metallic debris. It was not possible to determine pit geometries since reliable
interpretations from the seismic data were prohibited by the presence of an approximately
1-meter-thick frozen top layer.
Geophysical techniques measure the results of a parameter contrast, which is then
interpreted to be related to a physical property (e.g., pit boundary, metallic debris
location, ect.). The uncertainties for the interpretations made in this report are on the
order of 1 to 2 meters. Numerical or statistical analyses of geophysical interpretations
are inappropriate given the large unknown distributions that are involved, the inherent
non-uniqueness of a solution, and the lack of relevant numerical and model studies.
Judgment based on experience is the only practical way to arrive at estimates of
confidence for a particular interpretation; therefore, no quantitative statistics based on
assumed distributions are presented in this report.
At the Cold Pit, the magnetic gradient and EM inphase data were more useful for
interpretation purposes than the other data sets. The geophysically interpreted pit
boundary varies from the historic boundary by as much as 3 meters in the southwest portion
of the survey area. In other areas, the interpreted boundary varies from the historic
boundary by no greater then 1 meter. Locations of seven distinct objects, or collections
of objects, were interpreted from the geophysical data; however, the interpreted outlines
of the objects represent a combination of geophysical art and science.
At the Acid Pit, the pit boundary was interpreted from the EM conductivity data s a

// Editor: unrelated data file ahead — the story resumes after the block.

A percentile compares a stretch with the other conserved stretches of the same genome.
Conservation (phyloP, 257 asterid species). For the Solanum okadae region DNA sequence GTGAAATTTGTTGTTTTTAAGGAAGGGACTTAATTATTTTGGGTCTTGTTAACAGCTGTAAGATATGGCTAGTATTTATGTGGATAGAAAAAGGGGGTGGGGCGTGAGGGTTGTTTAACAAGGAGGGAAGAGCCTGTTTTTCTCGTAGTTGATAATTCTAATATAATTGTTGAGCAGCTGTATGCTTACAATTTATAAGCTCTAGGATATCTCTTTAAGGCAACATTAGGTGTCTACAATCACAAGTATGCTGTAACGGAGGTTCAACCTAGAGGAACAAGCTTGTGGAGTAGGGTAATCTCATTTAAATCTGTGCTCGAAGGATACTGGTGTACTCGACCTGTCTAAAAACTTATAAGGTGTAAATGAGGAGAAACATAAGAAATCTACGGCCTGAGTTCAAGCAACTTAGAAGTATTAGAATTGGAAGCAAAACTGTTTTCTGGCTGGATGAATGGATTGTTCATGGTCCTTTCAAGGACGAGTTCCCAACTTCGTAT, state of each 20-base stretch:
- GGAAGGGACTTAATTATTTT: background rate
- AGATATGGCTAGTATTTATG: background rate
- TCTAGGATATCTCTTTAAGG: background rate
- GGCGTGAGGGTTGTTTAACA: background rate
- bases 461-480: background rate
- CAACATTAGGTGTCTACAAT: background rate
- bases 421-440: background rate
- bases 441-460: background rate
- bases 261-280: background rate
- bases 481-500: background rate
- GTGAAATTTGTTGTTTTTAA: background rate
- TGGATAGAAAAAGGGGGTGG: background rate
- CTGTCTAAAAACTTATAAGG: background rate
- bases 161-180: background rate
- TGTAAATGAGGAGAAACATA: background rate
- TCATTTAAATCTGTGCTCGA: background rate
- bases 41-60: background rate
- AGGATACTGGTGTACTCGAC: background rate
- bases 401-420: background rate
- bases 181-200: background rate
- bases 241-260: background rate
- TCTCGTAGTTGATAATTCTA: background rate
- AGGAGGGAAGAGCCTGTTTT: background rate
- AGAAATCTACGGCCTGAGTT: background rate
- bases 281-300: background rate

boundary of increased conductivity. The interpreted size of the pit is smaller than the
historic size. This discrepancy may be due to the sloping of the pit walls and / or a
concentration of the high conductivity material (acid) in the central portion of the pit.
There was no geophysical evidence to confirm the presence of a 3,000-gallon tank thought
to be within the Acid Pit. A magnetic anomaly, possible due to a tank, matched the modeled
response of an edge of a basalt flow. A depth section of apparent conductivity was
constructed from variably spaced EM conductivity data to a depth of approximately 50
meters, and suggested that the solvent (acid) may have migrated beneath the original base
of the pit. These data also indicated a geo-electric section with a marked change to lower
conductivity values at a depth of approximately 25 meters.
At Pit 9, the EM inphase was the most useful technique to determine the pit boundary.
Overall, the interpreted pit boundary is approximately 2 meters beyond the historic
A combination of EM inphase and magnetic data was used to outline the location of the
metallic debris at Pit 9. Metallic debris was interpreted to be present north of the
reported outline of the transuranic (TRU) waste drums. It was difficult to define the
specific types of objects buried within the pit other than to state that the large
magnetic anomalies present in portions of the pit are caused by large magnetic sources
other than steel drums.